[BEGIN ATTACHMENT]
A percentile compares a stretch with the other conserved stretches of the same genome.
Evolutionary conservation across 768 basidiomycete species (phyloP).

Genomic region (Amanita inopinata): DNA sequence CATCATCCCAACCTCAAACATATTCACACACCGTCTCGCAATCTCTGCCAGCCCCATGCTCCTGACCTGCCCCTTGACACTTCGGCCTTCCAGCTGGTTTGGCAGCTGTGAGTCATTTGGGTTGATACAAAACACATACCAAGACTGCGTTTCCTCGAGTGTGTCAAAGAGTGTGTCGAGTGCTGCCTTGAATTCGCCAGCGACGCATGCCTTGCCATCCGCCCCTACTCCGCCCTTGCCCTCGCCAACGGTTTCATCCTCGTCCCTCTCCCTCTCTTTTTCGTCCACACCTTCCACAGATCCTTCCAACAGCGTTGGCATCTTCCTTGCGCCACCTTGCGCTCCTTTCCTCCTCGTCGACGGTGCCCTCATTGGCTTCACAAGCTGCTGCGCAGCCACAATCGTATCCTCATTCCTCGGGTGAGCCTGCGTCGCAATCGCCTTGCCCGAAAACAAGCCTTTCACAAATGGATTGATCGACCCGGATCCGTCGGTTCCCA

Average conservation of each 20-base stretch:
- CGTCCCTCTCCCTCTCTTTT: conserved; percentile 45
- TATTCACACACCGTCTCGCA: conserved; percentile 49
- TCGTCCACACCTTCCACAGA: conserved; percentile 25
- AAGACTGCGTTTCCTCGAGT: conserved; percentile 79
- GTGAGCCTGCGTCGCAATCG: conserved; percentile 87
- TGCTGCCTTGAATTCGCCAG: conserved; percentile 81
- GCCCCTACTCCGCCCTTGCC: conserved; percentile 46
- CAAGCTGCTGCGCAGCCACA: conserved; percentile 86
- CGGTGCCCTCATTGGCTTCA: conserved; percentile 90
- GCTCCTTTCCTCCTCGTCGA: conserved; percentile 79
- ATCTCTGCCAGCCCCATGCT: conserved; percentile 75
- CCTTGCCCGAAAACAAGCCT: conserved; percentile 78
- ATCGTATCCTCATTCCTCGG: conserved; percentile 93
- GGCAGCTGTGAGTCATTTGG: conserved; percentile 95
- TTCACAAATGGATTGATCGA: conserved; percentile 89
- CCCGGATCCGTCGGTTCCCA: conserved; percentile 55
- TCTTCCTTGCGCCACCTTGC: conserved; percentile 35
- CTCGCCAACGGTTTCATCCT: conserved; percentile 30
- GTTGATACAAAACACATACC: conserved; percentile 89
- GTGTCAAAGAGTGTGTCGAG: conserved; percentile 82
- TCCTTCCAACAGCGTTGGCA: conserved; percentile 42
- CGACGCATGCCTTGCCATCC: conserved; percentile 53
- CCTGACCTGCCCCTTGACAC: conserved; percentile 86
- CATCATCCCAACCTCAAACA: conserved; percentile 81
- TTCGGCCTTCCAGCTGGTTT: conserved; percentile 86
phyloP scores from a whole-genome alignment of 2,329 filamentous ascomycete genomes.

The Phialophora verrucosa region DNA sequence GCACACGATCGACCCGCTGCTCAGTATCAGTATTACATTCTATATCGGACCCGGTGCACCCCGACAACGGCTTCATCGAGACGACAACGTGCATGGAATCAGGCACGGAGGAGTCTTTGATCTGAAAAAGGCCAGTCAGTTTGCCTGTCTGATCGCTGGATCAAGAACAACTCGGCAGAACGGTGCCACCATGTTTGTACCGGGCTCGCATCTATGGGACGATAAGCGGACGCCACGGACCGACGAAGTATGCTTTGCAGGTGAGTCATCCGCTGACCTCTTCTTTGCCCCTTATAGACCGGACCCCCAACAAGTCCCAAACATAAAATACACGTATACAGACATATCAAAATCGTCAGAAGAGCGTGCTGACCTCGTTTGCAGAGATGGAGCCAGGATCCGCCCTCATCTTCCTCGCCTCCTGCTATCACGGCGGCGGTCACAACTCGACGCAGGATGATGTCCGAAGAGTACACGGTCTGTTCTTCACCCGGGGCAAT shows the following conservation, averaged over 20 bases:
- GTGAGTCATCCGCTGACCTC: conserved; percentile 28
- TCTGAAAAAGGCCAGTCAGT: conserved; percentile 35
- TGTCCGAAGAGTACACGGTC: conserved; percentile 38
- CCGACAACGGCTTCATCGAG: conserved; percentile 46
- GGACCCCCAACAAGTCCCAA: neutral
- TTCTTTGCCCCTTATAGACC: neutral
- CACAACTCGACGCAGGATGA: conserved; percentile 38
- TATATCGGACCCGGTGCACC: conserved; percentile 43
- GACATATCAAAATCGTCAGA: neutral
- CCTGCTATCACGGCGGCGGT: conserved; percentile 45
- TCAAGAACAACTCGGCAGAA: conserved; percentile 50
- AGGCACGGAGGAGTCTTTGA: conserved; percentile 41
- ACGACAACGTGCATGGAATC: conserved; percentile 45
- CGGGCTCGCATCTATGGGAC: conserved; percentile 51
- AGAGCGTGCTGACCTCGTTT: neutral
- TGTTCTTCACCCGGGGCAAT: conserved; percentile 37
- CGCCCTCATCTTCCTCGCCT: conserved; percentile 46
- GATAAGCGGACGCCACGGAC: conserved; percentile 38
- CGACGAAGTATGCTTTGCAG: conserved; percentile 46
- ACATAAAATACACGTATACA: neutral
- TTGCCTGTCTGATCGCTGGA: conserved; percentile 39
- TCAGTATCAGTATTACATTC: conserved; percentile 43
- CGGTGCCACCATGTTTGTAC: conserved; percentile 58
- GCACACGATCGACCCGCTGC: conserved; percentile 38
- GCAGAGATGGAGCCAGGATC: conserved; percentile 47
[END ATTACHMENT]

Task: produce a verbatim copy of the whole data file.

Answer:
A percentile compares a stretch with the other conserved stretches of the same genome.
Evolutionary conservation across 768 basidiomycete species (phyloP).

Genomic region (Amanita inopinata): DNA sequence CATCATCCCAACCTCAAACATATTCACACACCGTCTCGCAATCTCTGCCAGCCCCATGCTCCTGACCTGCCCCTTGACACTTCGGCCTTCCAGCTGGTTTGGCAGCTGTGAGTCATTTGGGTTGATACAAAACACATACCAAGACTGCGTTTCCTCGAGTGTGTCAAAGAGTGTGTCGAGTGCTGCCTTGAATTCGCCAGCGACGCATGCCTTGCCATCCGCCCCTACTCCGCCCTTGCCCTCGCCAACGGTTTCATCCTCGTCCCTCTCCCTCTCTTTTTCGTCCACACCTTCCACAGATCCTTCCAACAGCGTTGGCATCTTCCTTGCGCCACCTTGCGCTCCTTTCCTCCTCGTCGACGGTGCCCTCATTGGCTTCACAAGCTGCTGCGCAGCCACAATCGTATCCTCATTCCTCGGGTGAGCCTGCGTCGCAATCGCCTTGCCCGAAAACAAGCCTTTCACAAATGGATTGATCGACCCGGATCCGTCGGTTCCCA

Average conservation of each 20-base stretch:
- CGTCCCTCTCCCTCTCTTTT: conserved; percentile 45
- TATTCACACACCGTCTCGCA: conserved; percentile 49
- TCGTCCACACCTTCCACAGA: conserved; percentile 25
- AAGACTGCGTTTCCTCGAGT: conserved; percentile 79
- GTGAGCCTGCGTCGCAATCG: conserved; percentile 87
- TGCTGCCTTGAATTCGCCAG: conserved; percentile 81
- GCCCCTACTCCGCCCTTGCC: conserved; percentile 46
- CAAGCTGCTGCGCAGCCACA: conserved; percentile 86
- CGGTGCCCTCATTGGCTTCA: conserved; percentile 90
- GCTCCTTTCCTCCTCGTCGA: conserved; percentile 79
- ATCTCTGCCAGCCCCATGCT: conserved; percentile 75
- CCTTGCCCGAAAACAAGCCT: conserved; percentile 78
- ATCGTATCCTCATTCCTCGG: conserved; percentile 93
- GGCAGCTGTGAGTCATTTGG: conserved; percentile 95
- TTCACAAATGGATTGATCGA: conserved; percentile 89
- CCCGGATCCGTCGGTTCCCA: conserved; percentile 55
- TCTTCCTTGCGCCACCTTGC: conserved; percentile 35
- CTCGCCAACGGTTTCATCCT: conserved; percentile 30
- GTTGATACAAAACACATACC: conserved; percentile 89
- GTGTCAAAGAGTGTGTCGAG: conserved; percentile 82
- TCCTTCCAACAGCGTTGGCA: conserved; percentile 42
- CGACGCATGCCTTGCCATCC: conserved; percentile 53
- CCTGACCTGCCCCTTGACAC: conserved; percentile 86
- CATCATCCCAACCTCAAACA: conserved; percentile 81
- TTCGGCCTTCCAGCTGGTTT: conserved; percentile 86
phyloP scores from a whole-genome alignment of 2,329 filamentous ascomycete genomes.

The Phialophora verrucosa region DNA sequence GCACACGATCGACCCGCTGCTCAGTATCAGTATTACATTCTATATCGGACCCGGTGCACCCCGACAACGGCTTCATCGAGACGACAACGTGCATGGAATCAGGCACGGAGGAGTCTTTGATCTGAAAAAGGCCAGTCAGTTTGCCTGTCTGATCGCTGGATCAAGAACAACTCGGCAGAACGGTGCCACCATGTTTGTACCGGGCTCGCATCTATGGGACGATAAGCGGACGCCACGGACCGACGAAGTATGCTTTGCAGGTGAGTCATCCGCTGACCTCTTCTTTGCCCCTTATAGACCGGACCCCCAACAAGTCCCAAACATAAAATACACGTATACAGACATATCAAAATCGTCAGAAGAGCGTGCTGACCTCGTTTGCAGAGATGGAGCCAGGATCCGCCCTCATCTTCCTCGCCTCCTGCTATCACGGCGGCGGTCACAACTCGACGCAGGATGATGTCCGAAGAGTACACGGTCTGTTCTTCACCCGGGGCAAT shows the following conservation, averaged over 20 bases:
- GTGAGTCATCCGCTGACCTC: conserved; percentile 28
- TCTGAAAAAGGCCAGTCAGT: conserved; percentile 35
- TGTCCGAAGAGTACACGGTC: conserved; percentile 38
- CCGACAACGGCTTCATCGAG: conserved; percentile 46
- GGACCCCCAACAAGTCCCAA: neutral
- TTCTTTGCCCCTTATAGACC: neutral
- CACAACTCGACGCAGGATGA: conserved; percentile 38
- TATATCGGACCCGGTGCACC: conserved; percentile 43
- GACATATCAAAATCGTCAGA: neutral
- CCTGCTATCACGGCGGCGGT: conserved; percentile 45
- TCAAGAACAACTCGGCAGAA: conserved; percentile 50
- AGGCACGGAGGAGTCTTTGA: conserved; percentile 41
- ACGACAACGTGCATGGAATC: conserved; percentile 45
- CGGGCTCGCATCTATGGGAC: conserved; percentile 51
- AGAGCGTGCTGACCTCGTTT: neutral
- TGTTCTTCACCCGGGGCAAT: conserved; percentile 37
- CGCCCTCATCTTCCTCGCCT: conserved; percentile 46
- GATAAGCGGACGCCACGGAC: conserved; percentile 38
- CGACGAAGTATGCTTTGCAG: conserved; percentile 46
- ACATAAAATACACGTATACA: neutral
- TTGCCTGTCTGATCGCTGGA: conserved; percentile 39
- TCAGTATCAGTATTACATTC: conserved; percentile 43
- CGGTGCCACCATGTTTGTAC: conserved; percentile 58
- GCACACGATCGACCCGCTGC: conserved; percentile 38
- GCAGAGATGGAGCCAGGATC: conserved; percentile 47